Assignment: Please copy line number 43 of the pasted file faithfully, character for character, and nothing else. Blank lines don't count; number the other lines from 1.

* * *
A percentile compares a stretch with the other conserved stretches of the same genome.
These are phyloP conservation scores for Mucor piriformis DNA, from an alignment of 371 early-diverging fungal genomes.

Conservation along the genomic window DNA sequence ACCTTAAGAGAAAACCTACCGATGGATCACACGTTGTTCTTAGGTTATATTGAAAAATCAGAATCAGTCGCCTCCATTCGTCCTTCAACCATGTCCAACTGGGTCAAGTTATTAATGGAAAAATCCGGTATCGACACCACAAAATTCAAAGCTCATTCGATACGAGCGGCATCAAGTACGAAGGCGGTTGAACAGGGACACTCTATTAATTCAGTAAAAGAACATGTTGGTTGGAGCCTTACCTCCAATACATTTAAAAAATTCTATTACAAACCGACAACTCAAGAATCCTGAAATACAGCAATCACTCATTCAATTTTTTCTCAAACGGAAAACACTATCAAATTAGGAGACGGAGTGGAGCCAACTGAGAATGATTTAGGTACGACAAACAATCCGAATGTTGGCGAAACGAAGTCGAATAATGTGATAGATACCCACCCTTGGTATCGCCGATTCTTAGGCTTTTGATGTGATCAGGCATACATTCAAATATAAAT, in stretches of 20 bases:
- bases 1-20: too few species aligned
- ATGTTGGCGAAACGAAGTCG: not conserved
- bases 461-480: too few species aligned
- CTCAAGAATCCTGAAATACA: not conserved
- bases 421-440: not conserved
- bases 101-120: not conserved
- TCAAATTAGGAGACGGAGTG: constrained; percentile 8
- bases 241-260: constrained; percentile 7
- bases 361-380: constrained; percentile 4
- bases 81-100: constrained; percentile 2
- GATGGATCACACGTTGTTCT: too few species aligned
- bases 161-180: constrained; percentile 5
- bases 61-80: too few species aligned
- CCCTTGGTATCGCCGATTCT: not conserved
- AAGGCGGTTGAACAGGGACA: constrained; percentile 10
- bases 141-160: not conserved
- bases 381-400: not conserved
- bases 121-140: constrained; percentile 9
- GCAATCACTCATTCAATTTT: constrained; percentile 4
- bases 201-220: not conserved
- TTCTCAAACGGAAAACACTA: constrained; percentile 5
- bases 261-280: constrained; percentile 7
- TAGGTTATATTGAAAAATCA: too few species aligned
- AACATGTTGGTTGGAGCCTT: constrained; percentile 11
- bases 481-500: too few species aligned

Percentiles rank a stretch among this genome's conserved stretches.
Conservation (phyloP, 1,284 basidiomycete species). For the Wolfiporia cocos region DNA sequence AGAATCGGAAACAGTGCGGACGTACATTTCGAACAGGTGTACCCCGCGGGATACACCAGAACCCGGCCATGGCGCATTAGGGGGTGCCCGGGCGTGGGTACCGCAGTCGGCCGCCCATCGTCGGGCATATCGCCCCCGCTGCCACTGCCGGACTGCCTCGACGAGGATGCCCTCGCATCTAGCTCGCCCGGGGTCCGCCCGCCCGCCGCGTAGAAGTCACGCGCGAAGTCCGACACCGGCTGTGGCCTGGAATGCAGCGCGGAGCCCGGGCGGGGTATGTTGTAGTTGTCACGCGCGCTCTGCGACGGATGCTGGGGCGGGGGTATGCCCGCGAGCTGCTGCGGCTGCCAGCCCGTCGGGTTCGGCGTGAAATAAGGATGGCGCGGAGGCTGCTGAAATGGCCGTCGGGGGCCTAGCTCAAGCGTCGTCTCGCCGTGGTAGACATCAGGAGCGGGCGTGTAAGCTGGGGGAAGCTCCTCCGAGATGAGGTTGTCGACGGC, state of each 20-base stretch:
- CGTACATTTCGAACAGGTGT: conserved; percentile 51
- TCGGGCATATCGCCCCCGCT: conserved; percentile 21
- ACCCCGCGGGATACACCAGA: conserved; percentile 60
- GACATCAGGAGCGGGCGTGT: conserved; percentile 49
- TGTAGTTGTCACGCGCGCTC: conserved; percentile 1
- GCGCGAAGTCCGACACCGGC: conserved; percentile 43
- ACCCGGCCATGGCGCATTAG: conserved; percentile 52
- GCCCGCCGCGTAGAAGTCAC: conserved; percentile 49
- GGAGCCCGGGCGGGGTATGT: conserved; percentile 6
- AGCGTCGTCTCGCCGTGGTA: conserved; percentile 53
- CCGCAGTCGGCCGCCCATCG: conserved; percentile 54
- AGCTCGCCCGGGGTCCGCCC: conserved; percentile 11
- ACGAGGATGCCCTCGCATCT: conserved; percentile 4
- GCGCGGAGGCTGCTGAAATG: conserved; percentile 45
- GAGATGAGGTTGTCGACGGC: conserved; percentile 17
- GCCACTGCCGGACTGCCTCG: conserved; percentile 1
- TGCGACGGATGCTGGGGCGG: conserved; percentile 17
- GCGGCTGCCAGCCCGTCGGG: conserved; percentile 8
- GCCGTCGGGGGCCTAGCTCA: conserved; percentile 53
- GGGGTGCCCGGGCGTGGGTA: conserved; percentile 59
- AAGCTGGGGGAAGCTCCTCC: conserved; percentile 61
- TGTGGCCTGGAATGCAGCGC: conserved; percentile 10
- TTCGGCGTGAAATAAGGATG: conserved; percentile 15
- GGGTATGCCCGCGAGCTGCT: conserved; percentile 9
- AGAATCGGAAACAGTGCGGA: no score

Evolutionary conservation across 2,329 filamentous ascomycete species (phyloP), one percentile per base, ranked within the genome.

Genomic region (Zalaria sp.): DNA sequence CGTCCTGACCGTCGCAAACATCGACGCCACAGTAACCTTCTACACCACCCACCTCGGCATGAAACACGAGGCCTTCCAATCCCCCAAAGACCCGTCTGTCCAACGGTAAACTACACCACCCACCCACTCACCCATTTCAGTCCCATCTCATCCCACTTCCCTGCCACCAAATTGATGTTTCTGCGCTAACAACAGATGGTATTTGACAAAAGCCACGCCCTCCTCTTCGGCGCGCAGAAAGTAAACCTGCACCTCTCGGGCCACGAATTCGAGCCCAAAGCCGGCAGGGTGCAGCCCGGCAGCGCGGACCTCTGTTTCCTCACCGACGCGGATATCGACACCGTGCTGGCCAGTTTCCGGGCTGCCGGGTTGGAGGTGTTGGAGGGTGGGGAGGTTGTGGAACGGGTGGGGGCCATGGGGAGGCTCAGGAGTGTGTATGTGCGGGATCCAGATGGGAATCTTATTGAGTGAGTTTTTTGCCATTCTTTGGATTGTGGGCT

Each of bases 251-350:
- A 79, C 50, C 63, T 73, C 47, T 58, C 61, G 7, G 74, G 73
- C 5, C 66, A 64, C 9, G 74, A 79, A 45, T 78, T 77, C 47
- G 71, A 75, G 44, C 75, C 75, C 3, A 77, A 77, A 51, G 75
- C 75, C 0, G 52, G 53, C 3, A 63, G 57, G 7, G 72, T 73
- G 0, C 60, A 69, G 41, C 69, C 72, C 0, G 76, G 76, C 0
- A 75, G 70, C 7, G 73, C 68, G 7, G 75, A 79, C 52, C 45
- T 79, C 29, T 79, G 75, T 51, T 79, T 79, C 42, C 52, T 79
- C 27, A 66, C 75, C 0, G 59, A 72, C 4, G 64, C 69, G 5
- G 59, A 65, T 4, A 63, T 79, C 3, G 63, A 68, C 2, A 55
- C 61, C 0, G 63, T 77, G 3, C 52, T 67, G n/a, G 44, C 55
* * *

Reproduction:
- ACGAGGATGCCCTCGCATCT: conserved; percentile 4